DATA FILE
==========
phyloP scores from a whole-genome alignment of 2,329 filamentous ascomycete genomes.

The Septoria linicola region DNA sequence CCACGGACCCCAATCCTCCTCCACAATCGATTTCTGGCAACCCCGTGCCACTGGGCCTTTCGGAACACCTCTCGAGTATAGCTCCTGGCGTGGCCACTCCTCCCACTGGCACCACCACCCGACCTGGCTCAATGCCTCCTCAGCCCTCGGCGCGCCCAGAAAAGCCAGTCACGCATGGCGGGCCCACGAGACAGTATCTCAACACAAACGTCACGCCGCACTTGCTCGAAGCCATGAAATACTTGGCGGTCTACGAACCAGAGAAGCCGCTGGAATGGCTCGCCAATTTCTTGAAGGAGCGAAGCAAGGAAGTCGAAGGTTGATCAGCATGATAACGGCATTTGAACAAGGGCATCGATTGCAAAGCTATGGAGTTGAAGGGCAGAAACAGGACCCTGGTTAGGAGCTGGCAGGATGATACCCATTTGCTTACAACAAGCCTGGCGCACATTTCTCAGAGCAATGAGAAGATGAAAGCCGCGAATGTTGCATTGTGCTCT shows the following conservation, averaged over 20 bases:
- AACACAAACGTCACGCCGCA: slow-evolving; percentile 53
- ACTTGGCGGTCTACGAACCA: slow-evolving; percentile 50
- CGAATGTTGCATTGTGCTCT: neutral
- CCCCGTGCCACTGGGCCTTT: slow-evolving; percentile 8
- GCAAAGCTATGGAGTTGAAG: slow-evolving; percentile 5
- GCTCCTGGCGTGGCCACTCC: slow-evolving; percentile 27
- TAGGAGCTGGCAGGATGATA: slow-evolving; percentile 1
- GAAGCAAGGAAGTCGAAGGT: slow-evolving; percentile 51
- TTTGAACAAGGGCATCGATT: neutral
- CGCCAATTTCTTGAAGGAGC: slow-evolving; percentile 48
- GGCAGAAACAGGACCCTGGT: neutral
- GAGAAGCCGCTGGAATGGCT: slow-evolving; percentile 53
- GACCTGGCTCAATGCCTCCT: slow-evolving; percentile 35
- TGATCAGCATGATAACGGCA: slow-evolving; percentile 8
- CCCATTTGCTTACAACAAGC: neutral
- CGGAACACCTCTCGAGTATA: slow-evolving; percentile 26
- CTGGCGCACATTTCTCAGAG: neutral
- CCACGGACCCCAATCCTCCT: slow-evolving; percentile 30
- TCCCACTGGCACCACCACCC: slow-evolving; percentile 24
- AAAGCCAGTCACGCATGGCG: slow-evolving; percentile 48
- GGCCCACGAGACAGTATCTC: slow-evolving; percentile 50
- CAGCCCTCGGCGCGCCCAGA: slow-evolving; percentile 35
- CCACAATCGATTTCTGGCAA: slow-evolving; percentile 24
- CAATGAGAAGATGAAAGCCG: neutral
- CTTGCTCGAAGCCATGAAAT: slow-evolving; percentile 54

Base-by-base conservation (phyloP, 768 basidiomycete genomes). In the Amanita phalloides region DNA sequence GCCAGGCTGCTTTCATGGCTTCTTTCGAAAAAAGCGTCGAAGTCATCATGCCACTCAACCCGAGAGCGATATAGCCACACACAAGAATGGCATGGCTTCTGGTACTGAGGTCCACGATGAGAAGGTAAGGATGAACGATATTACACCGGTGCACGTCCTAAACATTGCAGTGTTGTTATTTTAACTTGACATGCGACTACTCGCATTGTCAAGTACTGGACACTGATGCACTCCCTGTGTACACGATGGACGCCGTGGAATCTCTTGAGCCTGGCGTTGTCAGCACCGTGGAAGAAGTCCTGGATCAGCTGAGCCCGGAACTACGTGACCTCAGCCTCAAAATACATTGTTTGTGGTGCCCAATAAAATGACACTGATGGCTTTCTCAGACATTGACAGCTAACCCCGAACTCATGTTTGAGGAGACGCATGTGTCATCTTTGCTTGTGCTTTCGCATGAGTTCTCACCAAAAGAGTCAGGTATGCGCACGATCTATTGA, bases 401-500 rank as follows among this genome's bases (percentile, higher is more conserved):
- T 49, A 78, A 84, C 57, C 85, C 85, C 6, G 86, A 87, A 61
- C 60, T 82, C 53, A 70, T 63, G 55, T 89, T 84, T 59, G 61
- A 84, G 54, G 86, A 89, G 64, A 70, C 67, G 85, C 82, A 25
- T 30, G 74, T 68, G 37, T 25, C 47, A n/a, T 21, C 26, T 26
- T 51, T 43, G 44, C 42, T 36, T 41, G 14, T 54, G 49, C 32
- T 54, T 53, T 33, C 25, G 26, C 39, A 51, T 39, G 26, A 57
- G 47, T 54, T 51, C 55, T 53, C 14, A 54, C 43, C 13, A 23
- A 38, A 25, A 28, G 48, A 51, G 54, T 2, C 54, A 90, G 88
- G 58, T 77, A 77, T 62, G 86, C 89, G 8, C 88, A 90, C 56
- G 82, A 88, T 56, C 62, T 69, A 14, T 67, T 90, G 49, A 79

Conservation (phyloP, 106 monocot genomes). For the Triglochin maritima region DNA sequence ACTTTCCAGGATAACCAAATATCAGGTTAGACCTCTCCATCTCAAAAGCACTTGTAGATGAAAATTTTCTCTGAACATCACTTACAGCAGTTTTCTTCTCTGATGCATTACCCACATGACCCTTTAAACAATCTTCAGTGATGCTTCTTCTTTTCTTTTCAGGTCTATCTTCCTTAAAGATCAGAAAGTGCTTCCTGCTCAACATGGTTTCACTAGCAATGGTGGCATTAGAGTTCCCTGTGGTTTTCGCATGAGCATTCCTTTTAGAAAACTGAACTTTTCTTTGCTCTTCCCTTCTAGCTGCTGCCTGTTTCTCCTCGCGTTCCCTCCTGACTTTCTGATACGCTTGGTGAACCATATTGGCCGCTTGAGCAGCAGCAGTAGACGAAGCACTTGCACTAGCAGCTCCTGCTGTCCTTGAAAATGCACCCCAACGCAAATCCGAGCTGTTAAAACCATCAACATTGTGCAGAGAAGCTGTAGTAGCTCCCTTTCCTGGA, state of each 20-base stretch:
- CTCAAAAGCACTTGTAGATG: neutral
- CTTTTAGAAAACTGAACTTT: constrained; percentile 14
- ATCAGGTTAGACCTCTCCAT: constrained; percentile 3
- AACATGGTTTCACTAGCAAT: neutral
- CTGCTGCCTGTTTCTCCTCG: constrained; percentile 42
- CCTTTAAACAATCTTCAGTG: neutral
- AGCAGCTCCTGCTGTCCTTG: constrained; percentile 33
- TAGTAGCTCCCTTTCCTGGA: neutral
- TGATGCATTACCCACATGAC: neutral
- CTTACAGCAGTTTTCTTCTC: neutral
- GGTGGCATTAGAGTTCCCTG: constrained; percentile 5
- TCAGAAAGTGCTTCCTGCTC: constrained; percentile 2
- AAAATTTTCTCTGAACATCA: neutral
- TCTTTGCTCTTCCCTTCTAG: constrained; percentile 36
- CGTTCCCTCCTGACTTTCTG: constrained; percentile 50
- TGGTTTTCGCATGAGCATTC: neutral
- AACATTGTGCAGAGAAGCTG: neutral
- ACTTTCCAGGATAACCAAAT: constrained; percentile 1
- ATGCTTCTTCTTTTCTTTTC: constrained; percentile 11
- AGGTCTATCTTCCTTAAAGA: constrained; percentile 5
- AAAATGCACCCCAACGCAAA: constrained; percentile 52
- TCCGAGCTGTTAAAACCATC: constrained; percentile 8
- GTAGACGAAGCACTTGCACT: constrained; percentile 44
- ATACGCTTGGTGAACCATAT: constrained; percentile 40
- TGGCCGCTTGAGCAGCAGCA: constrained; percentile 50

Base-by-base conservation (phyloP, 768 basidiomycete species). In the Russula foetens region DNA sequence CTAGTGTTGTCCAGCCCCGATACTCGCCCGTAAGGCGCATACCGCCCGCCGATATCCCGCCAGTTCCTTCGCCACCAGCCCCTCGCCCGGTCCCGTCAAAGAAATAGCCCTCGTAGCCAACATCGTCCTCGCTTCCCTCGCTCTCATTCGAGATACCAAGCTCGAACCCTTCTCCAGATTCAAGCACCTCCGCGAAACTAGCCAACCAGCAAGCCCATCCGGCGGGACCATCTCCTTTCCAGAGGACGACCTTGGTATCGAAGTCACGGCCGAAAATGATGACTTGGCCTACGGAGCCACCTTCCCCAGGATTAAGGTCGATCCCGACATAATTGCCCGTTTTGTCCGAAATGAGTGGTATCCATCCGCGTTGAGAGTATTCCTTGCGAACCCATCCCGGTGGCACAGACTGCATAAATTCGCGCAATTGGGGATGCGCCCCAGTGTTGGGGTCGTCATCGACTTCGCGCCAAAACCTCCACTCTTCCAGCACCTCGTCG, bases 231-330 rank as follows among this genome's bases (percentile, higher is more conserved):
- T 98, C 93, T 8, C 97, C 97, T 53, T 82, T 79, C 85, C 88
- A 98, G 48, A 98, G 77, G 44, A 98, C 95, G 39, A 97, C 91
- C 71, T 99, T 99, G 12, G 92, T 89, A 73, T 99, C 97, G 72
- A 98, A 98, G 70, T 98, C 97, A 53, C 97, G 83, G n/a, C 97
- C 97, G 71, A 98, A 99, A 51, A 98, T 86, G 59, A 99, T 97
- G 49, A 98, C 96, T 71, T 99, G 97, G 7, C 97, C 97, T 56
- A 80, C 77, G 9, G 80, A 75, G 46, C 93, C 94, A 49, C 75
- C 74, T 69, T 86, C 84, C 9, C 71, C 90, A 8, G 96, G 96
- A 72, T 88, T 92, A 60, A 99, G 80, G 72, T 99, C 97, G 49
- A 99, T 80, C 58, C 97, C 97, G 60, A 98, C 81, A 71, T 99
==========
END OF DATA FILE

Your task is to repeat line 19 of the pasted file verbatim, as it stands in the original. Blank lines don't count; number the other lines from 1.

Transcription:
- CTGGCGCACATTTCTCAGAG: neutral